One of his greatest dreams was the creation of the American Space Foundation, where he hoped to gather all the foremost thinkers of the day. It would have included the world's first space university โ€” which eventually did come to pass in the form of the present-day International Space University, based in Strasbourg, France, though this institution has no direct connection with Lent.


Lent was a prolific author and his books covered subjects ranging from rocketry to economics, from psychology to the art of manhole covers. One of the subjects that most fascinated Lent was the problem of boosting heavy spacecraft into orbit. And he came up with a couple of astonishing solutions.

In one of these, he solved the problem of a rocket having to carry tons of fuel when lifting from the surface of the earth. Lent wrote in 1958:

"To launch a liquid fuel rocket to a given altitude, its tanks must carry that many gallons of fuel. Additional fuel must be taken along to lift the fuel load...This is a vicious cycle which may be resolved launching the rocket not from a zero position but from a rocket launcher... The only real disadvantage in such a system is the fact that such launcher platform must too carry its own fuel... To overcome this apparent disadvantage, the author suggests the utilization of a self-fueling rocket launcher sled. The sled will not carry the fuel but will scoop it up from a trough as it speeds over the sled tracks."


The idea, in short was to have a rocket-powered sled shooting down a track as it scooped up thousands of gallons of rocket fuel from an open trough beneath. If there's any flaw in this idea I certainly fail to see it.

Lent also put a great deal of thought into using giant guns to launch spacecraft. In 1957, he came up with an idea inspired by Jules Verne. A 500-foot vertical shaft would be dug out of solid rock. The bottom 1/4 of the shaft would be filled with "combustible fuel." A concrete cap would plug this and on top of the cap would be the 21 thousand-pound spaceship. The fuel would be ignited by a large detonator made of dynamite. Perfectly aware that the acceleration created would instantly kill his astronauts, Lent suggested they be frozen first.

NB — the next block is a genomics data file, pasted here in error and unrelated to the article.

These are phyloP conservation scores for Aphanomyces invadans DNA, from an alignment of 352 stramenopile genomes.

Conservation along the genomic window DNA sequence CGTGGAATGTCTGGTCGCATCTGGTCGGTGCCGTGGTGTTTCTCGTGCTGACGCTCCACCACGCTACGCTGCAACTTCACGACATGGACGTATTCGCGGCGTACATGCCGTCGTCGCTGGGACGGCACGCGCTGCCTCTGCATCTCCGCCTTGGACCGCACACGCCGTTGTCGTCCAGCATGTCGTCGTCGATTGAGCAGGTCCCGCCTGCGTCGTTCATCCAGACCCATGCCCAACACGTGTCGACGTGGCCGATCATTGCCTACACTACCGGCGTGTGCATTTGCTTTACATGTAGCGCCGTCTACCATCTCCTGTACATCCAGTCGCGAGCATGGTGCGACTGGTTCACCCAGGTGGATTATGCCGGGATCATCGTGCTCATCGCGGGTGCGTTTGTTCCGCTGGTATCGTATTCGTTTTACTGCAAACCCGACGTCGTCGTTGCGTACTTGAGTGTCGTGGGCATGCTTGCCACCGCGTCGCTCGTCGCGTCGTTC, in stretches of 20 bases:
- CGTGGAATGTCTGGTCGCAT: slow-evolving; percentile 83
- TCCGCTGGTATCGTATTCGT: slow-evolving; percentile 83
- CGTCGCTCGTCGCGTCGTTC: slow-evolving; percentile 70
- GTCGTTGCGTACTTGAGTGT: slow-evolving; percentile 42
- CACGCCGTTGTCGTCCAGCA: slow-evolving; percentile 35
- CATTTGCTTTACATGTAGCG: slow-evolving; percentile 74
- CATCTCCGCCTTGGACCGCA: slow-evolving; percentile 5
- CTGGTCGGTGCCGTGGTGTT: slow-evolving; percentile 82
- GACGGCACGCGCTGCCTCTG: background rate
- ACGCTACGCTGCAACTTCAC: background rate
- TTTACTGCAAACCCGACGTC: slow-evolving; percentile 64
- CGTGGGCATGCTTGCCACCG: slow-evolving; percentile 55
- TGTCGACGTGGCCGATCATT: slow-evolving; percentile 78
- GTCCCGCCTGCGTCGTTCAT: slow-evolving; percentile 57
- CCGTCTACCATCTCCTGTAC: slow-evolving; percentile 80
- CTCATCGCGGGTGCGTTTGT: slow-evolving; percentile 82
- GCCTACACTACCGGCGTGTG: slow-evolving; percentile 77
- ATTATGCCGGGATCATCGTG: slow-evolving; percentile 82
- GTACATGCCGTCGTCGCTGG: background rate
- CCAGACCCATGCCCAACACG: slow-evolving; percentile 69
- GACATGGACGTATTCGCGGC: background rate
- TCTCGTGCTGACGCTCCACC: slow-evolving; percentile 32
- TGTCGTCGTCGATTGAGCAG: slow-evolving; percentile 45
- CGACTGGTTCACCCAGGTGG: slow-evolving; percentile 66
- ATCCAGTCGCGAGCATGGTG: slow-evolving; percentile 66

But this cannon was small potatoes, compared to what he'd proposed a couple of years earlier. He again had a giant cannon bored into the top of a mountain, but instead of using a high explosive to launch his spaceship he planned to use an atomic bomb. At the bottom of a 200-foot shaft 23 feet wide would be a spherical chamber. Suspended from a 50-foot tower in the center of the hollow chamber was an atomic bomb. The remainder of the chamber was filled with powdered steel and aluminum. The spaceship sat on an enormous concrete plug above all this.

When the bomb is detonated "the powdered material turns into metallic vapor; the high speed gases thus produced launching the satellite body or rocket into space." Aware of the problem of friction, Lent planned to overcome this by detonating a second atomic bomb at the top of the mountain. This explosion "will create a vacuum over the cannon's open muzzle and help cut air resistance." Don't laugh, Lent cautioned. "This plan is not as fantastic as it seems. First of all, it is a natural." After all, he explained, the planets themselves are little more than projectiles "launched from the mother sun by means of atom explosions."


Never one to think small, Lent even suggest launching entire space stations into orbit this way.

I don't know what really would have happened when the switch was thrown, but I'll bet anything it would have made a Space Shuttle launch look like a bottle rocket.